Freelance Conversationalism

We’ve arrived in Cheonan and begun our lives as online English tutors–freelance conversationalists is the name I prefer. The way it works is: the website, Cafetalk, acts as a middleman, connecting students to teachers. The students pay for points, and the tutors are paid in those points, which translate into whatever currency you like. Through this job we’ve met all kinds: doctors and salesmen, house wives and horse racers, animators and web designers, even a high school kid who I’m pretty sure is going to take over the world.

Although, we don’t really “teach” English so much as advise on it. Most of our students already speak English—at least well enough to get by, and by that I mean: get a job, find an apartment, keep up a friendship. That’s more than I can say for some native English speakers. In regards to us getting an apartment in South Korea, we are nowhere close to that level.

Matt & Dani, two longtime friends of Becca, have taken us under their wing and shown us the secret to living this kind of life. Matt represented us in our apartment hunt, using his Korean to communicate with the real-estate agent, who didn’t speak a word of English. Even so, there were a handful of moments where we resorted to charades, and pointing at translations on our cell phone screens. Communication is so much fun when it breaks down to grunting and pointing.  I like drawing pictures.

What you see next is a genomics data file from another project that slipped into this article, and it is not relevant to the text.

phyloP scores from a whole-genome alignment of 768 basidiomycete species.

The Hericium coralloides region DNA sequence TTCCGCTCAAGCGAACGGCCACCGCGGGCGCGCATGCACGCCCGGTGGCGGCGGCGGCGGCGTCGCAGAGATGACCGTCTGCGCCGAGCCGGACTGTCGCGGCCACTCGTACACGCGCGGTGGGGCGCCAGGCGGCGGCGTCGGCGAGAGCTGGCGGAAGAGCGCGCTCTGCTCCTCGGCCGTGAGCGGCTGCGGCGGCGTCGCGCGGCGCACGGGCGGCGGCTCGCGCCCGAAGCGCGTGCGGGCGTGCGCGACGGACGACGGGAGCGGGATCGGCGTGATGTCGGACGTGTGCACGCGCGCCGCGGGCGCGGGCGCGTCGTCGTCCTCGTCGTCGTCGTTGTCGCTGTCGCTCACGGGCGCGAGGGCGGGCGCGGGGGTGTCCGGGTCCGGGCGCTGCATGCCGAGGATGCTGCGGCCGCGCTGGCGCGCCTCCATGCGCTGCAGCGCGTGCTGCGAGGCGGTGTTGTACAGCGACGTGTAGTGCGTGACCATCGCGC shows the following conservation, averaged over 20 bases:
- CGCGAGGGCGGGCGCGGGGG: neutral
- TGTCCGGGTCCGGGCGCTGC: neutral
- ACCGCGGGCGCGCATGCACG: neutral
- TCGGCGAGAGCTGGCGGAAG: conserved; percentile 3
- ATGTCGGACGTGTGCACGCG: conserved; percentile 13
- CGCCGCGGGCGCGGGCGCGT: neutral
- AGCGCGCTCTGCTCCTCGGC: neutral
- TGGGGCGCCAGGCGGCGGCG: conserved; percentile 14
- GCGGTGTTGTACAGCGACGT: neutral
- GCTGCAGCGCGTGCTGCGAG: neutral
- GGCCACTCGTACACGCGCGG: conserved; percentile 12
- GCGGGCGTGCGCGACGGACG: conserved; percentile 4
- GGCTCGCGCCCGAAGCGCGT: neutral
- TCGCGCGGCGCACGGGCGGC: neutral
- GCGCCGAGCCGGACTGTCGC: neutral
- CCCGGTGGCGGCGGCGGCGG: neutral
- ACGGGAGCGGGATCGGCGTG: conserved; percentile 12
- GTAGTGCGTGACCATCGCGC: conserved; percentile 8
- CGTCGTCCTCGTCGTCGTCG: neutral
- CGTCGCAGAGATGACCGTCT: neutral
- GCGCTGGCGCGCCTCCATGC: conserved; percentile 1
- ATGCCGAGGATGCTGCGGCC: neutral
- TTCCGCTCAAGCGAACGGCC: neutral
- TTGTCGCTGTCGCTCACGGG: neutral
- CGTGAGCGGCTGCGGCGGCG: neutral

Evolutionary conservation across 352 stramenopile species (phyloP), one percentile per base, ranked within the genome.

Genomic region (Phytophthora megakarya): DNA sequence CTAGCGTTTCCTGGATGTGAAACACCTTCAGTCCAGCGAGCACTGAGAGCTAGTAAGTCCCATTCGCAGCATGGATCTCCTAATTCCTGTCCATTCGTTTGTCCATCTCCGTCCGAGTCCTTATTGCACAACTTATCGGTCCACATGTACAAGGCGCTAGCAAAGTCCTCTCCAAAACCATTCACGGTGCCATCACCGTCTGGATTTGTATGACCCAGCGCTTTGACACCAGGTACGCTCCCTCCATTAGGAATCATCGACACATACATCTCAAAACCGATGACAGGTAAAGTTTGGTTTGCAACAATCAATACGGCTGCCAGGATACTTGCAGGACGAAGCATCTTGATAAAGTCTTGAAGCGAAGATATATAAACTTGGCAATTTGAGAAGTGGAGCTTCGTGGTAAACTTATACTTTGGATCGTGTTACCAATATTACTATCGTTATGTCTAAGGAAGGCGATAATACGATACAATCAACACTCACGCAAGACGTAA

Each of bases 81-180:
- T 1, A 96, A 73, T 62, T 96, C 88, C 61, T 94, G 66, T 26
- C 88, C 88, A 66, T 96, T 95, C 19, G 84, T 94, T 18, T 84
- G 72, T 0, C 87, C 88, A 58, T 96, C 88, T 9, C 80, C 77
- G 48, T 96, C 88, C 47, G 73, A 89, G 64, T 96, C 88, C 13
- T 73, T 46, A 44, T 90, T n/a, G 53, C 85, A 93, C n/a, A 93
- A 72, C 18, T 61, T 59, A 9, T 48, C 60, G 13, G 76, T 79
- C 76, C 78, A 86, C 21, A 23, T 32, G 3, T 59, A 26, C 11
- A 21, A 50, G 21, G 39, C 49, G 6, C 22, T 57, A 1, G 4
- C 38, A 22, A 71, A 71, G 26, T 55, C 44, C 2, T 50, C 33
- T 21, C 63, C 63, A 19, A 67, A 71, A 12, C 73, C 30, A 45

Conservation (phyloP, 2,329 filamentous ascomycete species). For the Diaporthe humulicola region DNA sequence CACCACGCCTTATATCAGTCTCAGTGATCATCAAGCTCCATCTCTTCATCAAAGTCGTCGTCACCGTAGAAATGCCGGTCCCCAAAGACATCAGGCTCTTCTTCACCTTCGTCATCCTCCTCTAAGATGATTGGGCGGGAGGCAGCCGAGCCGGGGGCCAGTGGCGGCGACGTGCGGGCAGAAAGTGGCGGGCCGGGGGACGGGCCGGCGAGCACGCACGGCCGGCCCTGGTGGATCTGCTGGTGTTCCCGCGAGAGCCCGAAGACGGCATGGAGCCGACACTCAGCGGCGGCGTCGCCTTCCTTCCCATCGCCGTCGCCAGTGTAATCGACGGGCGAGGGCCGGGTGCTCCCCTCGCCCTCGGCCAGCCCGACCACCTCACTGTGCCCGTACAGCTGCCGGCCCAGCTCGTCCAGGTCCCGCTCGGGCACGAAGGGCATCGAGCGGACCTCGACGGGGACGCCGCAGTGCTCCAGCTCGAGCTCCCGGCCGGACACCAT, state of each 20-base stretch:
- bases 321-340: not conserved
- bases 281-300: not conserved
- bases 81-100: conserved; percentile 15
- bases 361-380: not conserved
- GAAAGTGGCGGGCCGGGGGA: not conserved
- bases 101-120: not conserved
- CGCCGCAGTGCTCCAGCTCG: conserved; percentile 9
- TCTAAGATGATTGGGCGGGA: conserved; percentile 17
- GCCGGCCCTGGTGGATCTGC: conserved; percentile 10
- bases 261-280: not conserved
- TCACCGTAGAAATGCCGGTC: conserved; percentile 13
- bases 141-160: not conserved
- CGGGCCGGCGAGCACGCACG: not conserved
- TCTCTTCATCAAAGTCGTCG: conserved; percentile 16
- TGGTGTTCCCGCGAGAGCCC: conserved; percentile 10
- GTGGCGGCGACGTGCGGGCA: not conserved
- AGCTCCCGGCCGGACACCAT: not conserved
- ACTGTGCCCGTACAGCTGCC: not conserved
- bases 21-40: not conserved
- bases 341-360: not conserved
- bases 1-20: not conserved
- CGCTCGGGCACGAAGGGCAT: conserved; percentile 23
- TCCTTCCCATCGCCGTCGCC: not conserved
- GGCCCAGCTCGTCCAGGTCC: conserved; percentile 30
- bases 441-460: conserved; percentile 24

I don’t know how we would have found an apartment without help. Matt & Dani have become our coaches in this strange new land. They’ve shown how out to shop for deals out here, breaking food prices down to the smallest degree. I can now tell you that a single egg costs 230 won, a tuna sandwich costs 1000 won, a spaghetti dinner—with one hundred milligrams of meat—costs 3000 won, and is dinner for two.

They’ve also coached us in our online tutoring careers, helping us get more students by tweaking our profiles. Matt & Dani have been online English tutors for years now, alongside living in South Korea and doing the expat thing. When we stayed with them there were times the four of us had skype lessons simultaneously, and the apartment transformed into an English tutoring center of sorts.

I never thought we’d go so far down this road—English tutoring to pay the bills. The way it’s looking, we’re in this boat for the next three or four months at the very least. It’s not a bad life, but so far it’s been somewhat of an in-doors one. Cave life, if you will. We have to find reasons to venture out into the sunlight, to leave the comfort of our cozy little apartment. I should mention it’s pretty cold outside. I can’t complain though, this environment had gotten me to write more than ever before. I’m finally putting work in on my novel, several short stories, and this blog.

But I have to say, I have been enjoying these days of talking, and writing, and blogging, and then doing it all over again.

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